Eugene bond measure on ballot for streets

Eugene bond measure on ballot for streets

EUGENE, Ore. - Tthe City of Eugene is looking for money so your drive will be a smoother ride, but it could be an expensive fix.

Voters are being asked to approve a $36 million measure, that would be paid with your property taxes.

 

Streets are always a big Eugene controversy--most recently a vote over the local gas tax.

This summer, officials decided a bond measure is the route they want to take.

It's late in the season, but city work crews are busy laying down new pavement on this section of Roosevelt Boulevard.

"We spend about $10 million a year on doing streets, but we need about $18 million," says City Councilor and bond supporter, Alan Zelenka.

That's why Eugene measure 20-145 is on the ballot. Officials say it would be an important down payment to make a dent in the back log of street repairs.  That back log has hit $173 million.

Zelenka explains, "It's for $36-million which would get us about $6.5-million dollars a year, and it has a fixed set of projects."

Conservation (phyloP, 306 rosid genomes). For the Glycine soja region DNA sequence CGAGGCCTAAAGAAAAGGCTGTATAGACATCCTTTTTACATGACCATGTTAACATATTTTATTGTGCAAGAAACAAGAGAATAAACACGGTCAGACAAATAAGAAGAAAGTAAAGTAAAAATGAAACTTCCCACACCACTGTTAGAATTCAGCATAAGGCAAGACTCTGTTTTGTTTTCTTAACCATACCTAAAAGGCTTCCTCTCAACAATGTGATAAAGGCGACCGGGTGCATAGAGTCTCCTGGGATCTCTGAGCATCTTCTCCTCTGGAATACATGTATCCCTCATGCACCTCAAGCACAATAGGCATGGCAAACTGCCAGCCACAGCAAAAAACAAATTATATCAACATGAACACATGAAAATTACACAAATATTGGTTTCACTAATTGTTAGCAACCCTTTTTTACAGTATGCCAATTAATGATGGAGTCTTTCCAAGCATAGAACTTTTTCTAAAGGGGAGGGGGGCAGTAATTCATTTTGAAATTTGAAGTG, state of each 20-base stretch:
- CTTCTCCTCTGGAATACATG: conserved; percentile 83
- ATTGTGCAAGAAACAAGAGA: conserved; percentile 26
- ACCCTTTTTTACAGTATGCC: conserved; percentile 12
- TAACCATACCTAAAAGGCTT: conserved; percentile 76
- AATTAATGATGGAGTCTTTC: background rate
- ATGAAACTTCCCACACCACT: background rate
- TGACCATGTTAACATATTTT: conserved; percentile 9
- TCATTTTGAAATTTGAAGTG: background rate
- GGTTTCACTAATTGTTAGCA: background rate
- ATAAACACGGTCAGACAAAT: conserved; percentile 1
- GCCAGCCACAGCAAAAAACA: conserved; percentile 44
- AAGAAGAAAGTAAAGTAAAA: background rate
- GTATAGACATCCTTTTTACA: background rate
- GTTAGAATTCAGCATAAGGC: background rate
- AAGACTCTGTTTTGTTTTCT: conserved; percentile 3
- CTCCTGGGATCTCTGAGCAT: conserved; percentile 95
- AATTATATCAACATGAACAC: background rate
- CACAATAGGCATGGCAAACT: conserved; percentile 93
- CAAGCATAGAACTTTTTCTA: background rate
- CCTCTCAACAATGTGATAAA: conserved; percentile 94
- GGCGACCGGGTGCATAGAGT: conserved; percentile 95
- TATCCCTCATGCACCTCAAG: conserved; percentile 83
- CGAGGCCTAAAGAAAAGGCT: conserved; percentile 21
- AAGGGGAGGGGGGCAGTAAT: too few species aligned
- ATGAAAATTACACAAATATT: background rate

Places like the deep ruts on west 18Th would be targeted. The project list also includes Bailey Hill Road, sections of River Road, Willamette Street and points in between.

"The list of projects was put together so that no matter where you are in Eugene, you will see streets that you use, repaired," explains Eric Jones, spokesman for the Public Works Department.

Money from the bond would be used to pay for 32 street repair jobs in Eugene, projects similar to this one on Roosevelt Boulevard. but here's the question...will the current economic jitters, trump the bad streets?

Reporter Tom Adams asked the councilor, "Do you really think it has a realistic chance?"  Zelenka replies, "Yeah--I think it will pass, based on the fact that people think the roads are a problem and they need to be repaired."

Again, the bonds would be paid back through local property taxes.

The city says the cost to the average Eugene homeowner would be $102 per year, or 61 cents per thousand valuation.   Officials say an outside auditor would review the City's use of bond proceeds and determine whether the cash was used as required by the measure.